Knowledge Center

Enhancing last-mile logistics with machine learning

MIT Center for Transportation and Logistics uses AI to make vehicle routing more efficient and adaptable for unexpected events.

Logistics and shipping image

Across the country, hundreds of thousands of drivers deliver packages and parcels to customers and companies each day, with many click-to-door times averaging only a few days. Coordinating a supply chain feat of this magnitude in a predictable and timely way is a longstanding problem of operations research, where researchers have been working to optimize the last leg of delivery routes. This is because the last phase of the process is often the costliest due to inefficiencies like long distances between stops due to increased ecommerce demand, weather delays, traffic, lack of parking availability, customer delivery preferences, or partially full trucks — inefficiencies that became more exaggerated and evident during the pandemic.

The vehicle routing problem is faced by pretty much every logistics and delivery company like USPS, Amazon, UPS, FedEx, DHL every single day. Simply speaking, it's finding an efficient route that connects a set of customers that need to be either delivered to, or something needs to be picked up from them. It’s deciding which customers each of those vehicles — that you see out there on the road — should visit on a given day and in which sequence. Usually, the objective there is to find routes that lead to the shortest, or the fastest, or the cheapest route. But very often they are also driven by constraints that are specific to a customer. For instance, if you have a customer who has a delivery time window specified, or a customer on the 15th floor in the high-rise building versus the ground floor. This makes these customers more difficult to integrate into an efficient delivery route.

To solve the vehicle routing problem, we obviously we can't do our modeling without proper demand information and, ideally, customer-related characteristics. For instance, we need to know the size or weight of the packages ordered by a given customer, or how many units of a certain product need to be shipped to a certain location. All of this determines the time that you would need to service that particular stop. For realistic problems, you also want to know where the driver can park the vehicle safely. Traditionally, a route planner had to come up with good estimates for these parameters, so very often you find models and planning tools that are making blanket assumptions because there weren’t stop-specific data available.

Using a traditional OR approach means you write up an optimization model, where you start by defining the objective function. In most cases that's some sort of cost function. Then there are a bunch of other equations that define the inner workings of a routing problem. For instance, you must tell the model that, if the vehicle visits a customer, it also needs to leave the customer again. In academic terms, that's usually called flow conservation. Similarly, you need to make sure that every customer is visited exactly once on a given route. These and many other real-world constraints together define what constitutes a viable route. It may seem obvious to us, but this needs to be encoded explicitly.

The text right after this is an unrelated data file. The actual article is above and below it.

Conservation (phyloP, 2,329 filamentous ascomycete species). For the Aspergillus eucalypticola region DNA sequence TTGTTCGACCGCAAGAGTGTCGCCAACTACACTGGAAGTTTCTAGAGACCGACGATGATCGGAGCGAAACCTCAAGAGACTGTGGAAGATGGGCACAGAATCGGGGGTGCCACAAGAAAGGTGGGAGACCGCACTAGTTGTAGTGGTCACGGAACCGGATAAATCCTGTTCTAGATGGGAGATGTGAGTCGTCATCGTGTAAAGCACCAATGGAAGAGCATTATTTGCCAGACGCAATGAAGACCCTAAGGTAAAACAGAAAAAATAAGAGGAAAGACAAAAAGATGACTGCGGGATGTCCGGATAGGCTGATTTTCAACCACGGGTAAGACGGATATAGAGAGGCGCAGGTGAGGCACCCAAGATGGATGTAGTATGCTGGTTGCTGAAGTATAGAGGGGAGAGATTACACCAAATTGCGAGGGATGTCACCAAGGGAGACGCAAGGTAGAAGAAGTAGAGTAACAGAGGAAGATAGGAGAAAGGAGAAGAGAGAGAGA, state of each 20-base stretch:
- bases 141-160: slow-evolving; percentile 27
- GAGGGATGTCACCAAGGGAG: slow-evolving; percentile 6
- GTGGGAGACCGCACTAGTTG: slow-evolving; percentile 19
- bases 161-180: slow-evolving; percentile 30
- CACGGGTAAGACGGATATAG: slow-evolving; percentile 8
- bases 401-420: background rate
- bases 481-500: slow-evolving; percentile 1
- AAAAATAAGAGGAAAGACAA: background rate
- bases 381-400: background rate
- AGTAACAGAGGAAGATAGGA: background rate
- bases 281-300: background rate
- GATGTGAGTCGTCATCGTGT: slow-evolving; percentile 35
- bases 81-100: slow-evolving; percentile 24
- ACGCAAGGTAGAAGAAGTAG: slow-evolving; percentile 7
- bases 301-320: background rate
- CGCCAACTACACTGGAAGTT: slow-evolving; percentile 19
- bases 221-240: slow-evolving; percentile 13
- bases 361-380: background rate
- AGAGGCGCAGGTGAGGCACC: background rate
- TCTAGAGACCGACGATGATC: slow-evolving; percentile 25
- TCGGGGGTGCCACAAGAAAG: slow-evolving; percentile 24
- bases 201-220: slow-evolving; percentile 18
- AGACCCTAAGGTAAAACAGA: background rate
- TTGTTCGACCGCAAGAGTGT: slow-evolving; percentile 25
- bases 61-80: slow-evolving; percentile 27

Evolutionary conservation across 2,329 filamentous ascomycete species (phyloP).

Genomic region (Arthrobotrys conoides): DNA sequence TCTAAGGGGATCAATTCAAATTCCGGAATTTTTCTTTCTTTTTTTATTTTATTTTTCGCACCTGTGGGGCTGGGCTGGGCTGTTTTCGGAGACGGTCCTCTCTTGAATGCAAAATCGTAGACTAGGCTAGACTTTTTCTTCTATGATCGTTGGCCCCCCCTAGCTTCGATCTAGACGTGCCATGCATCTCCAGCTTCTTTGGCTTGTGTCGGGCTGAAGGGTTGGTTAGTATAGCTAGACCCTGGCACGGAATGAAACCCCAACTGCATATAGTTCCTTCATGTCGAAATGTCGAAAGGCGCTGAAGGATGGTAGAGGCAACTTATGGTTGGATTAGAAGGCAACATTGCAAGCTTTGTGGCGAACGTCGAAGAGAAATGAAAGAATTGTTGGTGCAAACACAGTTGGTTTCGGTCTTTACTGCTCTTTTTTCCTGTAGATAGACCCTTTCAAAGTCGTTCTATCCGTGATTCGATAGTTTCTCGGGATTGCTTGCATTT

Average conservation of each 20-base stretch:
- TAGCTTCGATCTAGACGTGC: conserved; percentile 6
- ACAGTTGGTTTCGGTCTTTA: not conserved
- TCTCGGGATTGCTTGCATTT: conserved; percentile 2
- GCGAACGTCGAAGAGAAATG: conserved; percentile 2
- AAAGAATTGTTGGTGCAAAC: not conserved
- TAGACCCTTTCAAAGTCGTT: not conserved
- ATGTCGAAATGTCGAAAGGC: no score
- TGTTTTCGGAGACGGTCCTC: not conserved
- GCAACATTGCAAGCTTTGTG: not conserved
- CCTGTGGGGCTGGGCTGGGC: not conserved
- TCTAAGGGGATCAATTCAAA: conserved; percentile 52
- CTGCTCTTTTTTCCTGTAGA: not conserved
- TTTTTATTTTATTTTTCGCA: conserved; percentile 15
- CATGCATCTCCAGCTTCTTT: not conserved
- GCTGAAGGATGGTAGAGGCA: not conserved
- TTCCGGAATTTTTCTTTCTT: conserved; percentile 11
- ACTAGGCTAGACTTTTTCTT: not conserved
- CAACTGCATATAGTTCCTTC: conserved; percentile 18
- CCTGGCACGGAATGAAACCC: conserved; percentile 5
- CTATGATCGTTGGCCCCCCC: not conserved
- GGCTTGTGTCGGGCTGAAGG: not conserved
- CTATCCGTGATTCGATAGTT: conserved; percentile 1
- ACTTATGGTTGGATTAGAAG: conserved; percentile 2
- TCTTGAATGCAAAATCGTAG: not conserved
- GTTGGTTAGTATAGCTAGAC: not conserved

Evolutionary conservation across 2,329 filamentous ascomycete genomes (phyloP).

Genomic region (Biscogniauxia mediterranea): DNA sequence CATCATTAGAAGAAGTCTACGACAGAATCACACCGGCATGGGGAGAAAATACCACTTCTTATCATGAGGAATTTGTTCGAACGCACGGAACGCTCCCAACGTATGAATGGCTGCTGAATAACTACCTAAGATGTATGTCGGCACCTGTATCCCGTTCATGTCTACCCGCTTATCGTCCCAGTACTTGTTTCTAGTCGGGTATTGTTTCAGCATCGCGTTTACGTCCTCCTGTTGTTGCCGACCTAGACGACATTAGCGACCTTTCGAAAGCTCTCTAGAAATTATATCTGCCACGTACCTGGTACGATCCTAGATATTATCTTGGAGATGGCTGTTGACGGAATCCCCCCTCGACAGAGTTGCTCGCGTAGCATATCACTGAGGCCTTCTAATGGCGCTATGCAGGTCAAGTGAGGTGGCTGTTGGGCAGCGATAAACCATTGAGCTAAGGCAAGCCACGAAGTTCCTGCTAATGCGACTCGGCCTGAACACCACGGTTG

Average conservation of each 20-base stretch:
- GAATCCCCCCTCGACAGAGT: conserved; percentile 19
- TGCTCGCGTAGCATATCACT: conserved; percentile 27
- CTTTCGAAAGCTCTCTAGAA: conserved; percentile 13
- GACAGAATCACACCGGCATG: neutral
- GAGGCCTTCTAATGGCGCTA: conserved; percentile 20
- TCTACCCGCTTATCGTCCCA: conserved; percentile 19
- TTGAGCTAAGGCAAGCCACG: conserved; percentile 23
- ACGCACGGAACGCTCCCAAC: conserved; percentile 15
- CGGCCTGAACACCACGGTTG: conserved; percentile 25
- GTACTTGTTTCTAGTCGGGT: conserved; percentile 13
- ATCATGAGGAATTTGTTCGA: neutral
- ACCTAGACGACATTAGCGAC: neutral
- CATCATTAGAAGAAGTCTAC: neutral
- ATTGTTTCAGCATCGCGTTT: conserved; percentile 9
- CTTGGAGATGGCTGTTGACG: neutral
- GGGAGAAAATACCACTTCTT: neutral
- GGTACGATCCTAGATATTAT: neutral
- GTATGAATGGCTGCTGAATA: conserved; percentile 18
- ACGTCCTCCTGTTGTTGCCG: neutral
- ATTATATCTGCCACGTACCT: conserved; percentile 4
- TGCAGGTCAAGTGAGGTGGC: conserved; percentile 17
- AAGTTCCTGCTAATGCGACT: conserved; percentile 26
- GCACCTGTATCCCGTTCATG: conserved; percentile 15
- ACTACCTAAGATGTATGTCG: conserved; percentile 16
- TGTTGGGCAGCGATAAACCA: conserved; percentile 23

Once an optimization problem is formulated, there are algorithms out there that help us find the best possible solution; we refer to them as solvers. Over time they find solutions that comply with all the constraints. Then, it tries to find routes that are better and better, so cheaper and cheaper ones until you either say, "OK, this is good enough for me," or until it can mathematically prove that it found the optimal solution. The average delivery vehicle in a U.S. city makes about 120 stops. It can take a while to solve that explicitly, so that's usually not what companies do, because it's just too computationally expensive. Therefore, they use so-called heuristics, which are algorithms that are very efficient in finding reasonably good solutions but typically cannot quantify how far away these solutions are from the theoretical optimum.

A bio picture of Joel Koh

Joel leads software development at Fin X's Technology Management & Digital Solutions practice. He leads the firm's Asia Pacific office efforts in continually evolving and growing new capabilities to serve clients in technology-led transformations.

Trusted by the world's leading financial institutions

Book a Free Consultation